Last night’s Alameda Wine Walk, billed optimistically as the “First Annual,” was a baby step or two in the right direction. The event’s organizers and promoters should be pleased with their work on what many Alamedans hope will be an annual event.
There was a good vibe to Park Street last night as wine lovers strolled in and out of shops and businesses that were open late to host the participating wineries. I myself saw the inside of a few shops that, I have to admit, didn’t even know existed. An eye-opening experience for me and for a number of friends I ran into along the way. Alameda is not the first small city around the country to host such an event, but the decision to make the effort was the right one. Anything that builds community spirit, boosts local business, and generally spreads good cheer can’t be a bad thing. However…
With every new idea comes lessons, the need to work out the kinks and polish up those ideas that somehow ended up being not so bright. Last night’s Wine Walk is a new idea and certainly no exception to this rule. I’m completely mindful of how much effort and strain goes into planning, coordinating, and executing such a large event, and have no desire to condemn or ridicule. So, what can we learn from some of last night’s missed opportunities?
1. A Wine Walk should have good wine. It’s silly that I even have to say that but somehow last night’s event had less than its share of decent juice. Northern California, and the East Bay in particular, is experiencing a wine boom. Wineries are opening all the time, quality Napa and Sonoma producers are bursting with inventory, and more and more folks are getting savvy to all the great producers this area claims as its own. So, if all that’s true, and it is, why was there so much wine of questionable quality last night? If it hadn’t been for the quality of the wines from Rock Wall Wines, which hosted six of the 18 stations, a full third of the night’s choices and more than it should have been asked to cover, the wine part of the Wine Walk would have been a bust. No other producer came close in quality. Even if they were close, why were organizers only able to round up eight wineries to participate? This piece of the puzzle needs to be improved in a mighty way before next year’s event or we will not see a Third Annual. It’s that simple.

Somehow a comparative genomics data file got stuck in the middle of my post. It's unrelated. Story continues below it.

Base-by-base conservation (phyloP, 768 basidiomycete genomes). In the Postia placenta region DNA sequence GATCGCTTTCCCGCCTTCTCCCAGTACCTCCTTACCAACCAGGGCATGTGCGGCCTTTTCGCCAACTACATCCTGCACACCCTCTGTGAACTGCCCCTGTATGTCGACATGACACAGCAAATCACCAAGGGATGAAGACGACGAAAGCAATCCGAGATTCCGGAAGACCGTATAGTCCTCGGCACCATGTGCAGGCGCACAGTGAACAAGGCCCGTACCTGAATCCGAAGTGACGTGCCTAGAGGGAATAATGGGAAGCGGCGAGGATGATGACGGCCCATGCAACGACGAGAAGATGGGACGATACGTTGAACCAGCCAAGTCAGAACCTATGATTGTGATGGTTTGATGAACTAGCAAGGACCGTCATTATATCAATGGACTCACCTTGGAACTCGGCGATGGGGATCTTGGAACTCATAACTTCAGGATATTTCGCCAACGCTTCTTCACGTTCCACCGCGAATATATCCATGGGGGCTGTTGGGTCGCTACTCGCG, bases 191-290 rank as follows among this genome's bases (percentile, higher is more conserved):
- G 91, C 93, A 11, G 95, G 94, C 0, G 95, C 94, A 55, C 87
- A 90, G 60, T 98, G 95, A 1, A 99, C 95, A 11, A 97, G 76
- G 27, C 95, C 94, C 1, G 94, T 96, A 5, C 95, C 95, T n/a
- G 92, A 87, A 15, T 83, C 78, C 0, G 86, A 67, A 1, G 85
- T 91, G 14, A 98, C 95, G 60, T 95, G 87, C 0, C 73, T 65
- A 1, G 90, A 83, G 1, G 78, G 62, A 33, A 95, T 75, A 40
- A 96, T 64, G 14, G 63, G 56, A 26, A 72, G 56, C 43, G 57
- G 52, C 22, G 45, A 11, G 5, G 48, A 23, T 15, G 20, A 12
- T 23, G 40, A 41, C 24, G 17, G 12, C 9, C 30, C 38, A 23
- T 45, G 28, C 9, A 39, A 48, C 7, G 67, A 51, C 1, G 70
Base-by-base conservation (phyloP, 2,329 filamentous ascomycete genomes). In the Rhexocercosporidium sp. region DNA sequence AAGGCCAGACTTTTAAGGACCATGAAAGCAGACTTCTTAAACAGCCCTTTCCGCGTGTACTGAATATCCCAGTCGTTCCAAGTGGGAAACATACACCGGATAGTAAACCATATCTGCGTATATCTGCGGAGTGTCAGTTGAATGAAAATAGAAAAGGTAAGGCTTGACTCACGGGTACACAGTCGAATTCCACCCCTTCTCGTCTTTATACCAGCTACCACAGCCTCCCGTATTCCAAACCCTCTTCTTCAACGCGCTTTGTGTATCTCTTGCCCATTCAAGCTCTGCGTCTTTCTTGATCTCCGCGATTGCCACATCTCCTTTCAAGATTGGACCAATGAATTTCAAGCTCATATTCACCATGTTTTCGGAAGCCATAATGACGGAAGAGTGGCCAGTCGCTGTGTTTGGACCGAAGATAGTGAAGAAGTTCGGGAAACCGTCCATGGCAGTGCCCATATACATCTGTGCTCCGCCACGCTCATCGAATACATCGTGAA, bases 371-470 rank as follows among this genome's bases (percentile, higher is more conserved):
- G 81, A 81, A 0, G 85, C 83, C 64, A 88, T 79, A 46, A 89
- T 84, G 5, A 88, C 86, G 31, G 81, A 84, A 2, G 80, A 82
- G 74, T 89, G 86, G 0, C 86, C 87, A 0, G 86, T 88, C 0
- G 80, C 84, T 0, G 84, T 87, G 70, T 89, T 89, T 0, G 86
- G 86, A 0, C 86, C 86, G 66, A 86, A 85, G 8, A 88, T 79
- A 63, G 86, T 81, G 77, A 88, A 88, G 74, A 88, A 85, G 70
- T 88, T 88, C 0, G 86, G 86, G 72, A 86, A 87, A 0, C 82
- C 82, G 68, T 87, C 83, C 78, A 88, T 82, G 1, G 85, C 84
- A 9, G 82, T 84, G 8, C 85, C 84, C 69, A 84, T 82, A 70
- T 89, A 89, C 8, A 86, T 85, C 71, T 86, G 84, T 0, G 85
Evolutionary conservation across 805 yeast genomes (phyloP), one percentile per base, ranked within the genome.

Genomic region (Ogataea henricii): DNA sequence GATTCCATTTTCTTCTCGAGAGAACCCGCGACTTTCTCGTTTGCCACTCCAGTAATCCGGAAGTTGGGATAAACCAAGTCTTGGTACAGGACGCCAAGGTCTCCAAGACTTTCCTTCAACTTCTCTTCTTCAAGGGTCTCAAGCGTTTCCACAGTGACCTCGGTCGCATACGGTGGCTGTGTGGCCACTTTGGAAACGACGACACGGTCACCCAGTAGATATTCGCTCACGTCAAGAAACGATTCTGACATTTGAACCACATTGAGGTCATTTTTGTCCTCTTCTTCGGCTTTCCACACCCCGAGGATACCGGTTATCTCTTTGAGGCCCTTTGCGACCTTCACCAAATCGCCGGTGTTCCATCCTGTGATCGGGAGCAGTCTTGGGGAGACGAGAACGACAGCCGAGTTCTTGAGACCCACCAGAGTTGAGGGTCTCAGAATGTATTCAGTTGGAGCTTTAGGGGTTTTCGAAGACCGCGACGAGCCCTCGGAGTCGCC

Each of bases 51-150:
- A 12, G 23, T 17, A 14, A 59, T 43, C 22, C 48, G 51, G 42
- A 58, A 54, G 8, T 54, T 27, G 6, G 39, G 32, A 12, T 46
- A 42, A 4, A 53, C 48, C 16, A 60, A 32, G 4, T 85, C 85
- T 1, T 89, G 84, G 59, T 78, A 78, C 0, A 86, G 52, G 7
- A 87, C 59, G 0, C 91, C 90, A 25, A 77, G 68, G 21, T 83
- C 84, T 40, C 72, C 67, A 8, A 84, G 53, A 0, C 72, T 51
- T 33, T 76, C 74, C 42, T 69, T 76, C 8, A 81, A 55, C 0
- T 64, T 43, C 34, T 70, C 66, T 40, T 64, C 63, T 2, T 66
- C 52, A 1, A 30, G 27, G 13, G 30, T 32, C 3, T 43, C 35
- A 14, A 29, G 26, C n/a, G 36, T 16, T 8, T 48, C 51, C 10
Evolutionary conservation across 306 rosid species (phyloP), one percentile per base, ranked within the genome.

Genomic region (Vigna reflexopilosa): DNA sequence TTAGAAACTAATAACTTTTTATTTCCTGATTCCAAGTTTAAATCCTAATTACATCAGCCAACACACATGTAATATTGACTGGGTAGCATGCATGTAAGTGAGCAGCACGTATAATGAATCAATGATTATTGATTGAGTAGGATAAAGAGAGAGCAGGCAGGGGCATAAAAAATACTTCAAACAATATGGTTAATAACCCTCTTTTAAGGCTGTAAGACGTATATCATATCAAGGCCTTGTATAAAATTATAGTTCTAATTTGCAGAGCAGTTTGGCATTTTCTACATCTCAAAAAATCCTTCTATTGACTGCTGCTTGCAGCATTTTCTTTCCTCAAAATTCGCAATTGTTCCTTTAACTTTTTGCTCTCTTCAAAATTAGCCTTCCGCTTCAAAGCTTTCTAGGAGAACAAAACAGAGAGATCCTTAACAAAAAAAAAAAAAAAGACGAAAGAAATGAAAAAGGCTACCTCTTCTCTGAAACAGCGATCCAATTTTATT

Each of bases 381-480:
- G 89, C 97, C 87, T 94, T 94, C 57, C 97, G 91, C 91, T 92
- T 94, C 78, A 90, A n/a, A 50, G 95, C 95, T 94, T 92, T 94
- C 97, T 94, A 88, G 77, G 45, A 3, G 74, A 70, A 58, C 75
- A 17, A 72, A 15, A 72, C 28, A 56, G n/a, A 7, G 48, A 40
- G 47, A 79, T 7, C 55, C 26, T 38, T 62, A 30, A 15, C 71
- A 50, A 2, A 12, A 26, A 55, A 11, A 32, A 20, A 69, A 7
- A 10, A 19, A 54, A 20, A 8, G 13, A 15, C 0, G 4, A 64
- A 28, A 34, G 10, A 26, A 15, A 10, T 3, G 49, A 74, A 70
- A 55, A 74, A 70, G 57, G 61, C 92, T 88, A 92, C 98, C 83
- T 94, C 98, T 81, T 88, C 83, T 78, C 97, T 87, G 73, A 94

2. By duplicating the event on Webster Street at the same time, organizers diluted their potential participation levels in both location by half. Was any thought given to running a walk on Webster in October and then a similar event on Park in April, or something along those lines? Such a scheme allows more wineries to showcase their wares, exposes all Alamedans and folks from surrounding towns to both neighborhoods and the businesses there, and increases the critical mass that generates those feel-good elements that organizers clearly intended to capture.
3. Planning, planning, planning. For an event of this size and scope, better attention needs to be paid to the details. There were too many inconsistencies to ignore, too many oversights to excuse. Every station should have been equipped with sufficient napkins, water, and food items. Spit buckets should be in place at every station and they should be cylindrical, not concave. Nothing like having a good, vigorous spit splash right back onto your shirt to make you feel good about the event. Dump buckets by the door needed to be more visible. Of course, getting the city to grant a public drinking waiver for participants wearing legitimate bracelets would have been even better. It certainly would have brought the conviviality out into the streets and not kept it penned up inside the stores; but, that was the intention all along, wasn’t it?
4. The organizers’ decision to utilize the local restaurants they way they did put businesses at cross-purposes. If I’m in the Dog Bone trying to say nice things about the Foggy Bridge wines, then I can’t be in Linguini’s hoping that my half-price bottle of wine has been stored properly. And vice versa. Maybe organizers shouldn’t involve the restaurants at all. But if they are involved, organizers need to come up with an idea that benefits them and their commercial colleagues to the same degree.
This event has the potential to become a major event for the city. But the time for baby steps is now past. Major strides need to be taken if the Wine Walk is going to become a signature event on the city’s calendar.